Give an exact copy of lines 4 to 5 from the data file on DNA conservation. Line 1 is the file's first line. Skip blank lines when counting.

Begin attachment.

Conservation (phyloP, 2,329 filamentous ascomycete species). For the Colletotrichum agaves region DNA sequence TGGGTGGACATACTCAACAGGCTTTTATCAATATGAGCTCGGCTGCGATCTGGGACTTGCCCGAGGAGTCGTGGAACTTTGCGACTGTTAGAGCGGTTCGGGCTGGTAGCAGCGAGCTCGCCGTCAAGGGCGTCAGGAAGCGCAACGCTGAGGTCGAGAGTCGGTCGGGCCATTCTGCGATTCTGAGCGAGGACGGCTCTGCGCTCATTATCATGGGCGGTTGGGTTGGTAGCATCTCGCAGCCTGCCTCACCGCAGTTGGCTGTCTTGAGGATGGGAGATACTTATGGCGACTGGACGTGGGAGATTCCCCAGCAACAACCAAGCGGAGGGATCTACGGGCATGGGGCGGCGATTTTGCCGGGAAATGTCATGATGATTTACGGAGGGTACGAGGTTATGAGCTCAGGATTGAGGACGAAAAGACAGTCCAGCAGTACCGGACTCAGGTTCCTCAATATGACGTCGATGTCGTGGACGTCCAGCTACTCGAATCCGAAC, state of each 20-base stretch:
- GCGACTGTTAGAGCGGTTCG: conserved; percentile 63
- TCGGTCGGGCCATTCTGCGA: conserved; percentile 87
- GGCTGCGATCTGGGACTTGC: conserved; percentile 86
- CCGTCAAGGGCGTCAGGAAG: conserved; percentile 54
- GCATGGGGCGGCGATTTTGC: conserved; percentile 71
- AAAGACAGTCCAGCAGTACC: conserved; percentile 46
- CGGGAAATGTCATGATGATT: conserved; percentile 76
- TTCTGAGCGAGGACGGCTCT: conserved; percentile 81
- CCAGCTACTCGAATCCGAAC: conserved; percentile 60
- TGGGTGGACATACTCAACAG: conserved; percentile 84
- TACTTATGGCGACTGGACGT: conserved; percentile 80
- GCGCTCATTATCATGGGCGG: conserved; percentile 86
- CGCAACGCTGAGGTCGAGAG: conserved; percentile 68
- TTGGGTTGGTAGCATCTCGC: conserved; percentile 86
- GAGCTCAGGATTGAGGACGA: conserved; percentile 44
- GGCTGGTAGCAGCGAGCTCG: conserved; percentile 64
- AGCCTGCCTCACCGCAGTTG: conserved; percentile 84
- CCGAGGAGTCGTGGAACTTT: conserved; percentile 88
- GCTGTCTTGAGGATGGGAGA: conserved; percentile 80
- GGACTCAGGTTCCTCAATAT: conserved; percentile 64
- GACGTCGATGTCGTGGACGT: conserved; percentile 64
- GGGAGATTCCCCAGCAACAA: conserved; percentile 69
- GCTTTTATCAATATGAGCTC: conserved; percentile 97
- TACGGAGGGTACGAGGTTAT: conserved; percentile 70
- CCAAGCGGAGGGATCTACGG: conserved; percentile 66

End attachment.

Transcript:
- GGCTGCGATCTGGGACTTGC: conserved; percentile 86
- CCGTCAAGGGCGTCAGGAAG: conserved; percentile 54